Second, why should any person accept advice from anyone who cannot write standard English? That is, unless they are looking for employment in China, and China of course would require math unless one is content with a career making fortune cookies.

    • Maybe the article was outsourced and written by someone in China or India? Everything else seems to be outsourced these days, why not these types of articles? Easy to do the research and throw it all together.

  20. I think managers of today need to be taught courses on how to handle people with diverse cultures, mainly how to be a better communicator. I had a stupidvisor who just didn’t know how to recognize people with disabilities and veterans- what’s more insulting they earn a three figure paychek what are these new breed of managers learning in school?? is there a course on how to earn a paycheck for free?

  21. People really have too much free time to comment about the article. Try to read it with a smile, if it helps you then good, if it does not, then do not follow the directions and seek for another way. It is just an opinion, not a fact!!!

    • Problem is too many people will take it as fact, and waste their time and money learning things that they don’t need to.
      And you must also have too much free time as you also commented.
      Also the writing is a disgrace and that is a huge problem. People take it seriously because it’s on the internet and it shows Americans at their worst, which does not do our reputation any good when people from other countries read it. And for those of you who say they don’t, they do. My daughter takes French and German and finds sites to help improve her reading comprehension. People from other countries considering emigrating to the US look to these types of articles as guides for what they should know. And so the author is making the US look bad to the rest of the world, and to other Americans.

  22. How about a couse that shows how kids were raised in the 50′s and 60′s? Someone has to know that little Johnny doesn’t study AT ALL, and nor do his friends.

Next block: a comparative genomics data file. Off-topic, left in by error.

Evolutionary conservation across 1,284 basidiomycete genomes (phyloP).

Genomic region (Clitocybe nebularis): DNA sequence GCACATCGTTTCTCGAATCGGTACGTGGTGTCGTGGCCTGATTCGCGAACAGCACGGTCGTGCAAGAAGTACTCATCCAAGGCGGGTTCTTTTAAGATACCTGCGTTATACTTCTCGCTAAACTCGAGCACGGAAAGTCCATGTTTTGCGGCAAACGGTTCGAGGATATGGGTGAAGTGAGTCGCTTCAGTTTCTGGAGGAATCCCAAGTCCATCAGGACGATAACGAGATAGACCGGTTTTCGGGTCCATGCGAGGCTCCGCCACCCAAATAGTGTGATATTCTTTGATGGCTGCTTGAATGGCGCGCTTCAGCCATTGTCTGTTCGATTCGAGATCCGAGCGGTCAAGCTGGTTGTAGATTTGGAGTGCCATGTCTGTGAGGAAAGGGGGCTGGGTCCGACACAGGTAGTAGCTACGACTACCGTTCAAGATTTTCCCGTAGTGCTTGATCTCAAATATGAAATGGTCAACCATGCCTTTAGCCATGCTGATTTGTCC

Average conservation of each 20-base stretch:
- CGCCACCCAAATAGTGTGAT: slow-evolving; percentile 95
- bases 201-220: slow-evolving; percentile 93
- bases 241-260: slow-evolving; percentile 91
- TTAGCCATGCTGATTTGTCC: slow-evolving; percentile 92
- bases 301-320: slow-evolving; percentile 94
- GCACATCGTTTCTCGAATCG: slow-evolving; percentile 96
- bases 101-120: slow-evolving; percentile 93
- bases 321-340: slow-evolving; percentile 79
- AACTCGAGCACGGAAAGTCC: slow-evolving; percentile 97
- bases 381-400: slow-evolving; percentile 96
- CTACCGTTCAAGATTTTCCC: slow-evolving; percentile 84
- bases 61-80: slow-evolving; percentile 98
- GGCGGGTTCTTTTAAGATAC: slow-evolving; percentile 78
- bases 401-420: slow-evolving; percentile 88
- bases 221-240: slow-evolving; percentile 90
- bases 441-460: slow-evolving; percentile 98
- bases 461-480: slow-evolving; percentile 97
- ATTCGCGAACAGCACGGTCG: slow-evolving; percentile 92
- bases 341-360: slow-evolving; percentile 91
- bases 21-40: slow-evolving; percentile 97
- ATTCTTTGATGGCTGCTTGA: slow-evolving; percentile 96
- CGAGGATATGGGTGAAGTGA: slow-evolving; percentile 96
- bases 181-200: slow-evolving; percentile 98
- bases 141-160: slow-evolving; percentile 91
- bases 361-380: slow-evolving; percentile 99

Johnny and company go to college and complain how hard it is and parents react by telling the deans what the taxpayer is entitled to and Johnny will not be made to…

    “Why do we have to learn this? I am here to be a XXXXXXX.” Insert accounting, writing, technology, computer science.

    Johnny’s dad said he didn’t have to learn all that, why should my boy?

  23. General education classes are expensive to take when trying to complete a degree/certificate or specific area in college.

  24. Hey! I know this is kinda off topic however , I’d figured I’d ask. Would you be interested in exchanging links or maybe guest authoring a blog post or vice-versa? My blog covers a lot of the same subjects as yours and I believe we could greatly benefit from each other. If you might be interested feel free to shoot me an email. I look forward to hearing from you! Fantastic blog by the way!

  25. The ones that you have listed are absolutely correct. However, I would also add one more, and that would be some simple technical drawing. All of these things can be self-taught by a little research at your university library. And of course, you can always practice these skills at poetry readings, various meeting, and even a little pretend that you are a person in charge with problems from management books in the libraries. The main thing is not to be too shy about exposing yourself to others because they have the same problems that you have.